Combustion 101
The Block

Now that we understand how the combustion process
works we need to learn WHERE it works, i.e., inside the
engine.  The engine cylinder doesn’t live outside in
space, its usually made of some kind of metal- iron,
steel, or aluminum.  In most automobile engines, the
cylinder is created when a cylinder bore is cut out of a
block of cast metal (the engine block).  The piston will
then travel within the cylinder bore, and attach to the
crankshaft which spins alongside or below the block.  
The other moving parts of the engine like the camshaft
and valves are likewise located within or around the
same metal engine block.   

The walls of the cylinder have to be strong, in order to
withstand the explosive power of combustion, and to
withstand the wear and tear of repeated 4 stroke piston
cycles. Therefore, the walls of the cylinder have to be
thick enough to provide the necessary strength.  
However, thick walls come at a cost: added weight.  The
heavier engine, the harder it is to move it.  When the
engine powers a car, the heavier the car the slower it will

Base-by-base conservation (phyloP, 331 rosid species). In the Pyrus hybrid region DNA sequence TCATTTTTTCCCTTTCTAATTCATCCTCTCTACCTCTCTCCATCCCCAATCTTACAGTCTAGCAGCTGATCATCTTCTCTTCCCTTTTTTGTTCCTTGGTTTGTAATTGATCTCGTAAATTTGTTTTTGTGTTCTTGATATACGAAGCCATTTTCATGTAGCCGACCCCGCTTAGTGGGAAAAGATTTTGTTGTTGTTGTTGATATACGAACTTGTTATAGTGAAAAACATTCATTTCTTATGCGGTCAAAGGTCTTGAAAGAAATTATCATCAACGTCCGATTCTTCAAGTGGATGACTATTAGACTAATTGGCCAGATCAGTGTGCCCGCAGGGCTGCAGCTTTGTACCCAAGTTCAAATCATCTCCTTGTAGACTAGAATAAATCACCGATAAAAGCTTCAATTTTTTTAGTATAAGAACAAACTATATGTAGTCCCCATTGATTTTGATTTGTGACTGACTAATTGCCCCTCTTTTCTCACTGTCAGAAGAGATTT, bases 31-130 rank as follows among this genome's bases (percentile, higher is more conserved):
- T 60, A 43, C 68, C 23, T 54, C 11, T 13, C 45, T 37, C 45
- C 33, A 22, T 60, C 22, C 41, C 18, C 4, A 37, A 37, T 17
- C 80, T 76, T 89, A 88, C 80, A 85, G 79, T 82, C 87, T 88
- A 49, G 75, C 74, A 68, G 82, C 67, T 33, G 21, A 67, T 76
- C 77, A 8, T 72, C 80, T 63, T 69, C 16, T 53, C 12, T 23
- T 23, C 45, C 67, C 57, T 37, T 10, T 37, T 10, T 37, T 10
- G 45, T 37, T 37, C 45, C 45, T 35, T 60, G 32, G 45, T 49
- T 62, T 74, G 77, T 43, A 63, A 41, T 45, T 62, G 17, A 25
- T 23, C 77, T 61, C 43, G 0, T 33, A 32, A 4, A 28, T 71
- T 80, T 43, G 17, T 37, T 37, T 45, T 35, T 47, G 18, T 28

accelerate and longer it will take to slow down.  So extra
weight is bad for cars.  As a result, engines are built with
enough strength while minimizing weight.  

Cylinders are often located together in a single engine
block, and they share a single crankshaft, like the pedals
of a bicycle.  Some engines have all or some of the
cylinders sharing the same camshaft, with the cam lobes
for each cylinder located along the length of the shaft
corresponding to the cylinder location.

With combustion occurring more than a thousand times
a minute, the engine block gets quite hot, not to
mention the heat created from friction of all the moving
parts.  So how do we get rid of that heat and relieve the
friction?  With water and with oil.  
Engine block diagram-internals of a 4 cylinder overhead
camshaft engine
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